Erik Demaine

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Erik D. Demaine
Demaine erik download 1.jpg
Born (1981-02-28) February 28, 1981 (age 33)
Halifax, Nova Scotia, Canada
Residence U.S.
Nationality Canadian and American
Institutions Massachusetts Institute of Technology
Alma mater Dalhousie University
University of Waterloo
Thesis Folding and Unfolding (2001)
Doctoral advisor Anna Lubiw
Ian Munro
Doctoral students Mihai Pătraşcu

Erik D. Demaine (born February 28, 1981) is a professor of Computer Science at the Massachusetts Institute of Technology and a former child prodigy.

Early life[edit]

Demaine was born in Halifax, Nova Scotia. His parents are the artist sculptor Martin L. Demaine and Judy Anderson. Demaine was a child prodigy.[1] At age 7, he spent time traveling North America with his father, and was home-schooled until he entered college.[2][3]

Demaine entered Dalhousie University in Canada at the age of 12, completed his bachelor's degree when only 14 and completed his PhD when only 20 years old.[4][5]

Professional accomplishments[edit]

Demaine's PhD dissertation, a seminal work in the field of computational origami, was completed at the University of Waterloo.[6] This work was awarded the Canadian Governor General's Gold Medal from the University of Waterloo and the NSERC Doctoral Prize (2003) for the best PhD thesis and research in Canada (one of four awards). This thesis work was largely incorporated into a book.[7]

Erik Demaine (left), Martin Demaine (center), and Bill Spight (right) watch John Horton Conway demonstrate a card trick (June 2005)

He joined the MIT faculty in 2001 at age 20, reportedly the youngest professor in the history of the Massachusetts Institute of Technology.[4][8] Demaine is a member of the Theory of Computation group at MIT Computer Science and Artificial Intelligence Laboratory.

In 2003 he was awarded a MacArthur Fellowship, the so-called "genius award".

Mathematical origami artwork by Erik and Martin Demaine was part of the Design and the Elastic Mind exhibit at the Museum of Modern Art in 2008, and has been included in the MoMA permanent collection.[9]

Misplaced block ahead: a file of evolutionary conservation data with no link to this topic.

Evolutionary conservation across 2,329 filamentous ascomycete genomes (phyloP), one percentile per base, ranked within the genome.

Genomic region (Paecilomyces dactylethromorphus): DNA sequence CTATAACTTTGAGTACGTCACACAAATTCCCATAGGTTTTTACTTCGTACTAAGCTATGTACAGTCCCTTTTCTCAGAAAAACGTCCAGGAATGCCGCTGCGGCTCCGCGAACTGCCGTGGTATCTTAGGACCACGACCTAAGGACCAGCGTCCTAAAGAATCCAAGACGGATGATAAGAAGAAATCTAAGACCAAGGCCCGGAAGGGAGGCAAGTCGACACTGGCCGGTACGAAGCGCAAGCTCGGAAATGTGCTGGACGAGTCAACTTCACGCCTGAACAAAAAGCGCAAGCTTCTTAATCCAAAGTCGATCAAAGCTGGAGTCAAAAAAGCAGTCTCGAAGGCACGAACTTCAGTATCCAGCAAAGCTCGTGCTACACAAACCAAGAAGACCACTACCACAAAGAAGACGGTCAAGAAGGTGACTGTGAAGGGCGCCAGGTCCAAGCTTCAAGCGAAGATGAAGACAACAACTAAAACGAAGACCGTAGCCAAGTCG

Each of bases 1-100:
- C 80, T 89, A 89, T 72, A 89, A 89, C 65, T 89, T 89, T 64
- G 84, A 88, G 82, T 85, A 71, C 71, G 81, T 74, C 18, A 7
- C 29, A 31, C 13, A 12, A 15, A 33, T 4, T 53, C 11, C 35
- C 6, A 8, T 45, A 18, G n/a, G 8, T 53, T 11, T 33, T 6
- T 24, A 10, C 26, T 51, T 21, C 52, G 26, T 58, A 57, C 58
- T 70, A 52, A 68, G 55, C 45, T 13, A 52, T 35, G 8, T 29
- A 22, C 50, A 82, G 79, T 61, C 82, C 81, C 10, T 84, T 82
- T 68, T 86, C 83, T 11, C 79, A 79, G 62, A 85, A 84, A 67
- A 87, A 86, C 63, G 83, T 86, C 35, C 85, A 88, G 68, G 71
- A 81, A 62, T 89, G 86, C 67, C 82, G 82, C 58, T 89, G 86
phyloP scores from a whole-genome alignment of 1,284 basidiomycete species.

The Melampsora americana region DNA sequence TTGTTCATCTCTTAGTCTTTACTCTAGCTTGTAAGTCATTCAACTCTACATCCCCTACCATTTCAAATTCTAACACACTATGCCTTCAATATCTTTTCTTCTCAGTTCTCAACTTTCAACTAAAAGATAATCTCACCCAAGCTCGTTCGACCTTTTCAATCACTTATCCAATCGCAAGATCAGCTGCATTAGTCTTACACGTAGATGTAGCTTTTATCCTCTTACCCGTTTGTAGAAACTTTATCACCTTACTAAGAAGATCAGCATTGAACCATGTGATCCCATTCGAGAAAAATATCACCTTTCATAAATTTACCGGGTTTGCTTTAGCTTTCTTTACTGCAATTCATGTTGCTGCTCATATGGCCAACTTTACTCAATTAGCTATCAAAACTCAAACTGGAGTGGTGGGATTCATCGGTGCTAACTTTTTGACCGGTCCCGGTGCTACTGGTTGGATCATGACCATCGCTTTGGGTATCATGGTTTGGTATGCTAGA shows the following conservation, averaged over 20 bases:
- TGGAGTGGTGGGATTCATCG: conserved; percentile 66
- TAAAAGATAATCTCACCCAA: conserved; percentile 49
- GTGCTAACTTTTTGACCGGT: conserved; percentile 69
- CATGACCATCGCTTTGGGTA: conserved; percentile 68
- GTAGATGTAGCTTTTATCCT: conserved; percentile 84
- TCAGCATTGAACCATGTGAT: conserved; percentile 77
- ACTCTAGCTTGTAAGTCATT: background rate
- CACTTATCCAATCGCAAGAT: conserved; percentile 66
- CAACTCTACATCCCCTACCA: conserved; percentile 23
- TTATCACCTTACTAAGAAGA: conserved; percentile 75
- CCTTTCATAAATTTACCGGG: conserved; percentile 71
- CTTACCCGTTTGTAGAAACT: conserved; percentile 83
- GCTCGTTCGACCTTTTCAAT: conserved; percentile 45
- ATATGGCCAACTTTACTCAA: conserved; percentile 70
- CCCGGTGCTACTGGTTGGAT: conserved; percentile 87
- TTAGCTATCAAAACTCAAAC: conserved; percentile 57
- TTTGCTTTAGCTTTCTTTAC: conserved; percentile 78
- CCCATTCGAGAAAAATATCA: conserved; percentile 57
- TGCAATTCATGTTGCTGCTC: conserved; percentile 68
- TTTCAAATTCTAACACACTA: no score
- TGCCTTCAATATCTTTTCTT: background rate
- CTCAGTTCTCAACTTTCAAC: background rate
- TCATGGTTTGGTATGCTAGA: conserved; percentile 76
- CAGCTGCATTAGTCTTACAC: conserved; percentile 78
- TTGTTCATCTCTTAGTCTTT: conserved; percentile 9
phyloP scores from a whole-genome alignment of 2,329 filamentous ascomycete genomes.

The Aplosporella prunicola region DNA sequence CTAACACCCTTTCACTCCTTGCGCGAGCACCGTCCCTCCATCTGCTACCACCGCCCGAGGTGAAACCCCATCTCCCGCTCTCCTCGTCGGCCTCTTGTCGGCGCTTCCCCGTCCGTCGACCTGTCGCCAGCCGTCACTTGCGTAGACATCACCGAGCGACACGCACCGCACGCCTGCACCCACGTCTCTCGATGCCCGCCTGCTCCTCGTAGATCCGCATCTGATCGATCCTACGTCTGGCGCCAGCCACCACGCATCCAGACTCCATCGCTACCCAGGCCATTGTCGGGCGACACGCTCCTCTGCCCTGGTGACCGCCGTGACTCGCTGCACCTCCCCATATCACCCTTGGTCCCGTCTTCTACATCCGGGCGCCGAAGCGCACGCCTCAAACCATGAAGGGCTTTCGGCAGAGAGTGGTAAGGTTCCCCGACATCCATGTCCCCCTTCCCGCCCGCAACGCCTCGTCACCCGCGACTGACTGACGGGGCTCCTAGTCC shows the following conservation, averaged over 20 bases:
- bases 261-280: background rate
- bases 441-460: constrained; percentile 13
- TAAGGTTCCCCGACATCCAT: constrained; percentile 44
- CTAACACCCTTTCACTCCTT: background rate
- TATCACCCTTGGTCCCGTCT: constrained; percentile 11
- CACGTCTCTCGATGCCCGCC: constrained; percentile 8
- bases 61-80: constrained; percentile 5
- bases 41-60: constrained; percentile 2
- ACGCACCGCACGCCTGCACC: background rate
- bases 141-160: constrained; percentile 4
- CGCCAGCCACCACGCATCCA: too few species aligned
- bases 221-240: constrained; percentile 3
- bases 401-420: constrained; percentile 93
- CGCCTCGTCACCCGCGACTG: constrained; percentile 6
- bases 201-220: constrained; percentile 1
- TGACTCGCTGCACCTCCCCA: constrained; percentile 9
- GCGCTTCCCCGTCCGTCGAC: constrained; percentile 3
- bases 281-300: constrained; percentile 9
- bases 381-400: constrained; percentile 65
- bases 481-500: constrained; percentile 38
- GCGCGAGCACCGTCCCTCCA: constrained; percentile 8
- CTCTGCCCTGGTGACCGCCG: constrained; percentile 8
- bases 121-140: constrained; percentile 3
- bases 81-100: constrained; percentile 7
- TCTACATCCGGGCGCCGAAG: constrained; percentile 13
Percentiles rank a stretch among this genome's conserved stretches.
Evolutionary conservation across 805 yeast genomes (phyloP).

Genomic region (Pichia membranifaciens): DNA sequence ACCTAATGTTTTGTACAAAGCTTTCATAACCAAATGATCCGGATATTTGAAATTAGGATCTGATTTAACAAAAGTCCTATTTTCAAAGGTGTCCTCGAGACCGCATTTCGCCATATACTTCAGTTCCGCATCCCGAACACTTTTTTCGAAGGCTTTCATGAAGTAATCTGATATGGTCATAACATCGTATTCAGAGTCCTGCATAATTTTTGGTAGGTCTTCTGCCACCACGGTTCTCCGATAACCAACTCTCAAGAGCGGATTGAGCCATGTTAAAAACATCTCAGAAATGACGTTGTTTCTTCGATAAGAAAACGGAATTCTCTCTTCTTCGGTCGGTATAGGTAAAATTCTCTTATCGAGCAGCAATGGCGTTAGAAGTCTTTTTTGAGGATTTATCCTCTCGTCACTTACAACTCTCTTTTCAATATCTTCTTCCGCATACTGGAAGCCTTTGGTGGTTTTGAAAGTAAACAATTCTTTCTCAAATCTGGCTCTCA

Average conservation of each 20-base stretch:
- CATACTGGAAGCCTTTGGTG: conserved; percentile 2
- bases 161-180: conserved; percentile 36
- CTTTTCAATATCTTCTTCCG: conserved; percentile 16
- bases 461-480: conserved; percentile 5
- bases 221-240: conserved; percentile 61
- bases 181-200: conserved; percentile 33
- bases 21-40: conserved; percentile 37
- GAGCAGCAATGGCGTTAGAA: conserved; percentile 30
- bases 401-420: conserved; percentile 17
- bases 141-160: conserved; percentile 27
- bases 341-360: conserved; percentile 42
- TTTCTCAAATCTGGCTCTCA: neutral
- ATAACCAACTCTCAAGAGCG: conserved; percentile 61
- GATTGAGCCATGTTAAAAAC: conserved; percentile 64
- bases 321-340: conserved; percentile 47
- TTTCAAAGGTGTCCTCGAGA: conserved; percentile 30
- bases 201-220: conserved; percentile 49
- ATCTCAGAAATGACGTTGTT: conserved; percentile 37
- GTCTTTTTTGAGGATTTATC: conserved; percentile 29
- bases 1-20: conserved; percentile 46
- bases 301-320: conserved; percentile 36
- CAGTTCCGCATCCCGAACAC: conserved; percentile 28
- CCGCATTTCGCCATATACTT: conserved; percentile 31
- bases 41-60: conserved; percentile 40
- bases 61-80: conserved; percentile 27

In 2013, Demaine received the EATCS Presburger Award for young scientists.[10] That same year, he was awarded a fellowship by the John Simon Guggenheim Memorial Foundation.[11]

See also[edit]

References[edit]

  1. ^ Kher, Unmesh (2005-09-04). "Calculating Change: Why Origami Is Critical to New Drugs: The Folded Universe". TIME. Retrieved 28 February 2011. 
  2. ^ Barry, Ellen (2002-02-17). "Road Scholar Finds Home at MIT". Boston Globe. Retrieved 2008-04-15. 
  3. ^ Nadis, Steve (2003-01-18). "Prodigy prof skipped school until he started college at 12". New Scientist. Retrieved 2013-11-10. 
  4. ^ a b Wertheim, Margaret (2005-02-15). "Origami as the Shape of Things to Come". The New York Times. Retrieved 2008-04-15. 
  5. ^ O'Brien, Danny (2005-08-19). "Commercial origami starts to take shape". Irish Times. Retrieved 2008-04-15. 
  6. ^ "National honour for Demaine". University of Waterloo. 2003-03-31. Retrieved 2008-04-15. 
  7. ^ Demaine, Erik; O'Rourke, Joseph (July 2007). Geometric Folding Algorithms: Linkages, Origami, Polyhedra. Cambridge University Press. pp. Part II. ISBN 978-0-521-85757-4. 
  8. ^ Beasley, Sandra (2006-09-22). "Knowing when to fold". American Scholar 75 (4). 
  9. ^ Curved Origami Sculpture, Erik and Martin Demaine.
  10. ^ "Presburger Award 2013". Retrieved 15 February 2013. 
  11. ^ "Erik Demaine at the John Simon Guggenheim Memorial Foundation". Retrieved 23 April 2013. 

External links[edit]